Vascular Dementia:

The Alzheimer’s Association considers vascular dementia to be the second most common form of dementia. (Statistics vary widely, but it’s estimated that it affects one to four percent of people over 65.) This disorder, which often begins abruptly, is caused by poor blood flow to the brain, resulting from any number of conditions that narrow the blood vessels, including stroke, diabetes, and high blood pressure.

Usually, the culprit is multiple small strokes (infarcts) caused by blood clots or thickened or ruptured small arteries that connect to the center of the brain. (This is called multi-infarct dementia.) The type of dementia may also be caused by one big stroke (which would be referred to as post-stroke dementia).

Symptoms of vascular dementia include confusion, disorientation, and trouble following directions. Recall of day-to-day events (episodic memory) becomes impaired, but recognition–of people, for example–doesn’t. Vascular dementia loss may progress to hallucinations, agitation, or withdrawal, and symptoms may clearly worsen after each successive stroke.

Frontotemporal Dementia:

FTD, which usually occurs between ages 40 to 45, affects personality significantly, usually resulting in a decline in empathy, as well as social skills. People with this disorder may exhibit increasingly inappropriate actions and repetitive compulsive behavior, including the consumption of inedible objects. Frontotemporal dementia is also associated with impaired judgment, mood swings, and apathy. Some subtypes of FTD are marked by a decline in speech while even rarer subtypes feature mobility problems like those seen in Parkinson’s.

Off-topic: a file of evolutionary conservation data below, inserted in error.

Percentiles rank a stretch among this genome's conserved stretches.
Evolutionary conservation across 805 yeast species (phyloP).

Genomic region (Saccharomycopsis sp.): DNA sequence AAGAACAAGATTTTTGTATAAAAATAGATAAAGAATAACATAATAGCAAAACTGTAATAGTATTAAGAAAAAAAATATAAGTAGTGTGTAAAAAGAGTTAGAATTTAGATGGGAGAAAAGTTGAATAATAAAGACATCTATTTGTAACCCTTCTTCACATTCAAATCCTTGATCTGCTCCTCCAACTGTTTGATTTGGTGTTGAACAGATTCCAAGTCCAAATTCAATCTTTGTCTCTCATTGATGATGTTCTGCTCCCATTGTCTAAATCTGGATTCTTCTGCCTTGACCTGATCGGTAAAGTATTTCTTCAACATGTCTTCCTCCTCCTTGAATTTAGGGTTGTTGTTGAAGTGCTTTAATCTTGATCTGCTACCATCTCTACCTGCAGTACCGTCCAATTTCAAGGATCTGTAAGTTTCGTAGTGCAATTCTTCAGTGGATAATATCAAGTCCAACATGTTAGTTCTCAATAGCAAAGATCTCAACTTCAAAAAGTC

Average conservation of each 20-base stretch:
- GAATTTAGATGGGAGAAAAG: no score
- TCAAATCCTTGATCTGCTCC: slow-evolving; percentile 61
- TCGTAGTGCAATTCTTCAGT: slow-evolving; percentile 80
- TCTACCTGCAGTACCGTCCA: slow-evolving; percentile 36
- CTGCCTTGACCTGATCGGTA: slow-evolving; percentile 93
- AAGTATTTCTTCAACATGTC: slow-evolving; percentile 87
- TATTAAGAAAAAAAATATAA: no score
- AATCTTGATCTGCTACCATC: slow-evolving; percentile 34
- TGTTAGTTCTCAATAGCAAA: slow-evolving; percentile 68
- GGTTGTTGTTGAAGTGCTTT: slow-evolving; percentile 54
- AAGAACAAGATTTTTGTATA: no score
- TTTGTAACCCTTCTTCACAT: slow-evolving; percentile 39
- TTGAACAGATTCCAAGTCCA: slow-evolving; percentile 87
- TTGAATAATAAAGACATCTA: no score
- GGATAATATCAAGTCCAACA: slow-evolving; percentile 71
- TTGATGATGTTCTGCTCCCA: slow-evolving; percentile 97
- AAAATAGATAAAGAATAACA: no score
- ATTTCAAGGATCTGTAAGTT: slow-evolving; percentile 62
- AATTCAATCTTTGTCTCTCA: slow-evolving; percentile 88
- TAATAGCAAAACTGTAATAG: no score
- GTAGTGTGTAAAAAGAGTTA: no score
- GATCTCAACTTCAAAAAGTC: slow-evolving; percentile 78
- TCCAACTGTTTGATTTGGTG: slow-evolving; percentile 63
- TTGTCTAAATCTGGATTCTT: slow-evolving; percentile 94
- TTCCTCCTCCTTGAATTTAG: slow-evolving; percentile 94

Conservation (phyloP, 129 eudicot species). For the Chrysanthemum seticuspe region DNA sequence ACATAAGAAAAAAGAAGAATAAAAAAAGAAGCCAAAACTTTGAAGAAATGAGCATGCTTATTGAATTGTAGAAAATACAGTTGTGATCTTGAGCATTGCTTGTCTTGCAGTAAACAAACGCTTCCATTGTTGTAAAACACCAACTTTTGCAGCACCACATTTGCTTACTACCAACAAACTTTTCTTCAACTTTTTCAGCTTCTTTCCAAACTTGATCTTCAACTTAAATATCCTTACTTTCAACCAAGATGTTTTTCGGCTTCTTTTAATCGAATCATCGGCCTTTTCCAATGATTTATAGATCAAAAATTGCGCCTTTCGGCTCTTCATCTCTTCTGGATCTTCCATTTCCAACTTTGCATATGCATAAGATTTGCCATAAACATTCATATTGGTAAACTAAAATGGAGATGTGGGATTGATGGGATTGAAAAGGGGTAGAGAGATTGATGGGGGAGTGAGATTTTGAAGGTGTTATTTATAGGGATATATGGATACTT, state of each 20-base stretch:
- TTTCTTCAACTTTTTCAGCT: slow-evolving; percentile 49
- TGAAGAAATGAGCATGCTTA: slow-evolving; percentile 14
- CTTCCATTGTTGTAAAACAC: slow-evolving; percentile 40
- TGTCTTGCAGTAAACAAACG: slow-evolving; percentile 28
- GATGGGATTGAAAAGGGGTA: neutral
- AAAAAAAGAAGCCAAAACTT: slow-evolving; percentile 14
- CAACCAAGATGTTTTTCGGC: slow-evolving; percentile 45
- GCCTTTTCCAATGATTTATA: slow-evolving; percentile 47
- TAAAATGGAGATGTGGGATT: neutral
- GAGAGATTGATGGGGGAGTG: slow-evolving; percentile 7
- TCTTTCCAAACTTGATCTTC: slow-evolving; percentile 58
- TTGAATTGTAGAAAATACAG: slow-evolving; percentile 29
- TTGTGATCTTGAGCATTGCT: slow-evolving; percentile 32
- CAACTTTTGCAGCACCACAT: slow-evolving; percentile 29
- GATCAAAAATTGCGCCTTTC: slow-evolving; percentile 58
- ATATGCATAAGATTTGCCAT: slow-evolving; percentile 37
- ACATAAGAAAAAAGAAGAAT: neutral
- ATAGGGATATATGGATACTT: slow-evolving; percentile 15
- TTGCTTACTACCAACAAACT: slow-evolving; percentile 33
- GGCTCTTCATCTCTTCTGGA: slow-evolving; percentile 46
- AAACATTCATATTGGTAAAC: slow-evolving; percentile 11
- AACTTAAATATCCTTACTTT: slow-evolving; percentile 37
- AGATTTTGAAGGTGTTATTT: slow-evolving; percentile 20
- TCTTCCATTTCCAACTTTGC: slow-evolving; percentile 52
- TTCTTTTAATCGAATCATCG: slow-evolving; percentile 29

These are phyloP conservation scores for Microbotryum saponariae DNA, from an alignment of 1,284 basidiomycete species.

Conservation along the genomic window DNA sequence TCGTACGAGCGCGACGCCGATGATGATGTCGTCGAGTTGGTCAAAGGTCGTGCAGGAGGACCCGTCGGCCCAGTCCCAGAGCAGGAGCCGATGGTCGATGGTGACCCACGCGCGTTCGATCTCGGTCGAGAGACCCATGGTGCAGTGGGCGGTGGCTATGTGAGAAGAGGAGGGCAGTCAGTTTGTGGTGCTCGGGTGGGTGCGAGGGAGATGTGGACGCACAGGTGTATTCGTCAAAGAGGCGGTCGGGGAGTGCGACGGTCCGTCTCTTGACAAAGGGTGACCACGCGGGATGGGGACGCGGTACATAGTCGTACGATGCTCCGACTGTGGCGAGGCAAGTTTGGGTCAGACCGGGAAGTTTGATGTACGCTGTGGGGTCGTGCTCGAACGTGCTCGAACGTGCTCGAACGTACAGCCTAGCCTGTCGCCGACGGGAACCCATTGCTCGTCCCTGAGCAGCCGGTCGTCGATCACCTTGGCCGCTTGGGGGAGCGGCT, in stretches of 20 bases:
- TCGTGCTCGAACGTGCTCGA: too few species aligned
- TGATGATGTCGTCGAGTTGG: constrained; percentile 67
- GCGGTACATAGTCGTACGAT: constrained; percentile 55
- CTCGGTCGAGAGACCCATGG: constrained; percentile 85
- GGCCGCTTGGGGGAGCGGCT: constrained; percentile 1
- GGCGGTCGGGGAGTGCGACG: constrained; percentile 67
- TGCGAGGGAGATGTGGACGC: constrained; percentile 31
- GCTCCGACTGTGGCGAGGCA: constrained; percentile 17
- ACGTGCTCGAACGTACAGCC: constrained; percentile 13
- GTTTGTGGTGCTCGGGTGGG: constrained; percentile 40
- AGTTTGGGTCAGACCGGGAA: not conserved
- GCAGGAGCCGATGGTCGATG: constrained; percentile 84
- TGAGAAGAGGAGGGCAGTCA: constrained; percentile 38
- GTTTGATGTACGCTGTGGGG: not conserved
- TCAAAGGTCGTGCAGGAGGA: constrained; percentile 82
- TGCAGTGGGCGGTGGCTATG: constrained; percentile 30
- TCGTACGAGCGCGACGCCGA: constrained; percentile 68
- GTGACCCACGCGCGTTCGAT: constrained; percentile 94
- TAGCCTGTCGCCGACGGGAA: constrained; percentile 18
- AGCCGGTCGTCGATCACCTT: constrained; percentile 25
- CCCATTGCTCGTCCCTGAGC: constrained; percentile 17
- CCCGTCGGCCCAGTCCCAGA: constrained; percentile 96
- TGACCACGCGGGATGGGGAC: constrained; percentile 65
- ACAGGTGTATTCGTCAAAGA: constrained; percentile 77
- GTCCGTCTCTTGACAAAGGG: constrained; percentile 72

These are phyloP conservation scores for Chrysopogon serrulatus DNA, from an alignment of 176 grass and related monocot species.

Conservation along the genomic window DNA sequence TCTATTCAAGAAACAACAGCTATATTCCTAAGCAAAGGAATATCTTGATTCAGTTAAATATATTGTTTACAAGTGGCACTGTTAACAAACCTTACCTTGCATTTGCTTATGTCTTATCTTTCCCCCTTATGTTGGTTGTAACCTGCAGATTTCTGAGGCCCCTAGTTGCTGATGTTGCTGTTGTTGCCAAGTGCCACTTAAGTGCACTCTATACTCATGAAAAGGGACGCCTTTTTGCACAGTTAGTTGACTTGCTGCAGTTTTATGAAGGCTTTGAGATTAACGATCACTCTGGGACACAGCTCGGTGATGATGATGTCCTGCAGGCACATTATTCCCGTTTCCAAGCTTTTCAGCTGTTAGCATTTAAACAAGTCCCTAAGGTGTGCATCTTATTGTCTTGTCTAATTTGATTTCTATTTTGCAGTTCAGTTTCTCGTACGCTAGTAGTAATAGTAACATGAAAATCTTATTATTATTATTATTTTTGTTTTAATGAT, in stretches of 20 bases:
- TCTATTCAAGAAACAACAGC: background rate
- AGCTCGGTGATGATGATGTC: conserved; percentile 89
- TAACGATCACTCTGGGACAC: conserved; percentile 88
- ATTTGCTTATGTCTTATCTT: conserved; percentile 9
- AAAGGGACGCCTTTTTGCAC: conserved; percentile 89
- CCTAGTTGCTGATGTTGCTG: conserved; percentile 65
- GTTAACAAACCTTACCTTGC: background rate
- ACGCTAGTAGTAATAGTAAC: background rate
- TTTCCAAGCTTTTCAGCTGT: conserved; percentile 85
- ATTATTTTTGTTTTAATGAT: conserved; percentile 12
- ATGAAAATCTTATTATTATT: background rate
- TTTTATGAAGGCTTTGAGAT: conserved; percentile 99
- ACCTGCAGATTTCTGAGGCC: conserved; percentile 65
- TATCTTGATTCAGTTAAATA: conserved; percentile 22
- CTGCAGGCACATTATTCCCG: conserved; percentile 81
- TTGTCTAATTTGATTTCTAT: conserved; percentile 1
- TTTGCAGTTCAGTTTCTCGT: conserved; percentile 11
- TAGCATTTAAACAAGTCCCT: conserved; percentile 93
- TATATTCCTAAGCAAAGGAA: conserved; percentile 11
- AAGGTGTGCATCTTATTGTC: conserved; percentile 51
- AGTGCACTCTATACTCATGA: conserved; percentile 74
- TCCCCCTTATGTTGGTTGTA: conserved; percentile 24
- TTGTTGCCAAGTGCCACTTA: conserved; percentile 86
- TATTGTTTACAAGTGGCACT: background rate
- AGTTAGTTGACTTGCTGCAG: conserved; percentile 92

Did you know that nearly six out of 10 older Americans with dementia are undiagnosed or unaware of their diagnosis, and many others are misdiagnosed? It can be a mistake to assume that cognitive issues are caused by Alzheimer’s. If the decline is caused by another condition, treatments used for Alzheimer’s might be ineffective or even harmful.

People with Lewy body dementia, for example, are often highly sensitive to the antipsychotics sometimes used to treat behavioral symptoms in people with Alzheimer’s. Also, keep in mind that dementia-like symptoms are sometimes caused by conditions like nutritional deficiencies and infections that can be reversed if the underlying cause is treated. (Alzheimer’s disease and many other dementias including LBD are incurable.)